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This model is only applicable when the DPU is operating ECPF ownership mode.

BlueField® DPU uses netdev representors to map each one of the host side physical and virtual functions:

  1. Serve as the tunnel to pass traffic for the virtual switch or application running on the Arm cores to the relevant PF or VF on the Arm side.
  2. Serve as the channel to configure the embedded switch with rules to the corresponding represented function.

Those representors are used as the virtual ports being connected to OVS or any other virtual switch running on the Arm cores.

When in ECPF ownership mode, we see 2 representors for each one of the DPU’s network ports: one for the uplink, and another one for the host side PF (the PF representor created even if the PF is not probed on the host side). For each one of the VFs created on the host side a corresponding representor would be created on the Arm side. The naming convention for the representors is as follows:

  • Uplink representors: p<port_number>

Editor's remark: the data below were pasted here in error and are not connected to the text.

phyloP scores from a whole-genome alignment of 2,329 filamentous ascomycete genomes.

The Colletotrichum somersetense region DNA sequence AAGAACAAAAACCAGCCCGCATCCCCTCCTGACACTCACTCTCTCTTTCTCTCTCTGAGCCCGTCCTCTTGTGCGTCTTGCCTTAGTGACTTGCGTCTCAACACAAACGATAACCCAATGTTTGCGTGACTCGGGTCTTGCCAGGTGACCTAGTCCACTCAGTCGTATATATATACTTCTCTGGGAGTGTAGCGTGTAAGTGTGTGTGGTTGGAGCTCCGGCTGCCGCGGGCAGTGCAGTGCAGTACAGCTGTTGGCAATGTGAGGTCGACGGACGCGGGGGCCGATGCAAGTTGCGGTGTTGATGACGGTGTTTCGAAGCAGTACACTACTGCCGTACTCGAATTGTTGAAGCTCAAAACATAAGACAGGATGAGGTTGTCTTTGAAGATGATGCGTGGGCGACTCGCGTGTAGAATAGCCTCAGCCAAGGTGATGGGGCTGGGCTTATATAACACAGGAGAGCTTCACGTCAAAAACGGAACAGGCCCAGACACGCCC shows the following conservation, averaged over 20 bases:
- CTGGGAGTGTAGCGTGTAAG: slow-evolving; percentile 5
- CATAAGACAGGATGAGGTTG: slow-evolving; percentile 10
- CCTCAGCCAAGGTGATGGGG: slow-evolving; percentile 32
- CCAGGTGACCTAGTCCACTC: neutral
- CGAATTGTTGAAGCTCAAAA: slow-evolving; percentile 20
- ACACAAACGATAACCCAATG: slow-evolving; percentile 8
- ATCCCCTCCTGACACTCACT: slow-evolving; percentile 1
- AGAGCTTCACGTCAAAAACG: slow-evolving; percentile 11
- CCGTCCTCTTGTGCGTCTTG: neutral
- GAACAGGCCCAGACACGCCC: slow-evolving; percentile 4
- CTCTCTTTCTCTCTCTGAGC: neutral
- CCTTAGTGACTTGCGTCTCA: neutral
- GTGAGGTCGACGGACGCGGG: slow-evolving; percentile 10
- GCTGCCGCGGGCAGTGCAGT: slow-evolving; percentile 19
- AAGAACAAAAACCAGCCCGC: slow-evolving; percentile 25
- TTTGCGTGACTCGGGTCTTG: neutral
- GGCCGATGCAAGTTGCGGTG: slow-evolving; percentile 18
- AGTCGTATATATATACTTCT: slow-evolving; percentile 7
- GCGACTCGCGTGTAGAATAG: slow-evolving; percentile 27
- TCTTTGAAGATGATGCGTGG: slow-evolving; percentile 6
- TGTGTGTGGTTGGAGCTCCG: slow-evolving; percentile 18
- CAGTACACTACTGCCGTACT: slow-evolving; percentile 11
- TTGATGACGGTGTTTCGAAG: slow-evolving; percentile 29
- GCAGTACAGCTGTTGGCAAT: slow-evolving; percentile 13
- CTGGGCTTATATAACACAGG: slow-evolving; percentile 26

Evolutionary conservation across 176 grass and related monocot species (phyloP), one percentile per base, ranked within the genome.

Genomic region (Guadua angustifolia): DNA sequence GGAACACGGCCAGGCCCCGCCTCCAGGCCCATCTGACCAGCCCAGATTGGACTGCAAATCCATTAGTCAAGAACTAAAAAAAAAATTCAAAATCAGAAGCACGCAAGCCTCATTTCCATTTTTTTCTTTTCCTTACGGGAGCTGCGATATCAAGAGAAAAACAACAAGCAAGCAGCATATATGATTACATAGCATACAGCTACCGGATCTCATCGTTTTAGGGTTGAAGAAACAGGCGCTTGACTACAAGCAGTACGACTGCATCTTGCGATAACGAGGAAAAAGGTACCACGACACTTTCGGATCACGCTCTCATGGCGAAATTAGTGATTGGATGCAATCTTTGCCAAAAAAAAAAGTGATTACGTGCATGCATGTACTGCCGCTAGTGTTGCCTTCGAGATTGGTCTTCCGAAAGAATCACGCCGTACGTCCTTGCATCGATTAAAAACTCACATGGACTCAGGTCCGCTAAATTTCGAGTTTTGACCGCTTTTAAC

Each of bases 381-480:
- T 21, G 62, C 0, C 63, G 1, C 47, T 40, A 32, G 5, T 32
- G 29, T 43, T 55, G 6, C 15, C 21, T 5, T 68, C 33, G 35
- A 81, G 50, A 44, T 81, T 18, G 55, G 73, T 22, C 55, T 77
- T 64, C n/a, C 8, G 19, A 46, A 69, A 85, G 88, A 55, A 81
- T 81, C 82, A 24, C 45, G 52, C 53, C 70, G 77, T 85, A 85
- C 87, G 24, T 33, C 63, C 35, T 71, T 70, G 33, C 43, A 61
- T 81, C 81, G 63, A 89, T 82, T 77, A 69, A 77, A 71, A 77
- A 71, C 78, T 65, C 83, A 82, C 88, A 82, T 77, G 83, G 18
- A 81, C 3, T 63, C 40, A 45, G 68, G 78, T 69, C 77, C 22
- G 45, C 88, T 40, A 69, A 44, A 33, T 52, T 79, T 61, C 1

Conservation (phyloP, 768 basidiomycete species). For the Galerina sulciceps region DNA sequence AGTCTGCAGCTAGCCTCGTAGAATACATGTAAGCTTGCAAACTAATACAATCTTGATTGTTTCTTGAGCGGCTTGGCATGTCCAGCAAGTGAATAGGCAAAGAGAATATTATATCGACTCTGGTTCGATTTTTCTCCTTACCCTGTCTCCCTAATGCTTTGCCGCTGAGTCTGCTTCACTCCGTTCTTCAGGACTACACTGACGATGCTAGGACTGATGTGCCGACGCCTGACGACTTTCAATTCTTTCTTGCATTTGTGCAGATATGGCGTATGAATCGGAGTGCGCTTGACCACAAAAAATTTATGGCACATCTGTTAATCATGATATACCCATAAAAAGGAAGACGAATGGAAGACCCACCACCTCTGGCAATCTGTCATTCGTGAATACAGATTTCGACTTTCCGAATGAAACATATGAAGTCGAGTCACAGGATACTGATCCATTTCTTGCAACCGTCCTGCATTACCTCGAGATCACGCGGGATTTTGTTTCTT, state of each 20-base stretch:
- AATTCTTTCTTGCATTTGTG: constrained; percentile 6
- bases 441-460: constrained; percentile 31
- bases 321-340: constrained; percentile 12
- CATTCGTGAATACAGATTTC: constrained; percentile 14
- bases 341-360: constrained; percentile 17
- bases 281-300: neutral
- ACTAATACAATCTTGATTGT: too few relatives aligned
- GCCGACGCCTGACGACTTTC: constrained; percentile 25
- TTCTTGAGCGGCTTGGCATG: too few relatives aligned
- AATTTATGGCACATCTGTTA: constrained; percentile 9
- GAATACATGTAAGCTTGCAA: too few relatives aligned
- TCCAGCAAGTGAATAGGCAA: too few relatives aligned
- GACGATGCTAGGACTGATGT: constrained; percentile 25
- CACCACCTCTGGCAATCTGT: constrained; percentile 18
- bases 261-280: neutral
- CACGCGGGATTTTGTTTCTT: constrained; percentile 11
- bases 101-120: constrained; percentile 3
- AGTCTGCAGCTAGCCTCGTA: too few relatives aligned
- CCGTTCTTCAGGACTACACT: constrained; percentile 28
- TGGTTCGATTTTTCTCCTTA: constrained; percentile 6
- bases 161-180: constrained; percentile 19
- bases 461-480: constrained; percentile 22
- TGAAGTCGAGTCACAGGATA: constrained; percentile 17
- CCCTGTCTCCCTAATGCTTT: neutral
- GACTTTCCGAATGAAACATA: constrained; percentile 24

• PF representors: pf<port_number>hpf

  • VF representors: pf<port_number>vf<function_number>

The diagram below shows the mapping of between the PCI functions exposed on the host side and the representors. For the sake of simplicity, we show a single port model (duplicated for the second port).

The red arrow demonstrates a packet flow through the representors, while the green arrow demonstrates the packet flow when steering rules are offloaded to the embedded switch. More details on that are available in the switch offload section.

The MTU of host functions (PF/VF) must be smaller than the MTUs of both the uplink and corresponding PF/VF representor. For example, if the host PF MTU is set to 9000, both uplink and PF representor must be set to above 9000.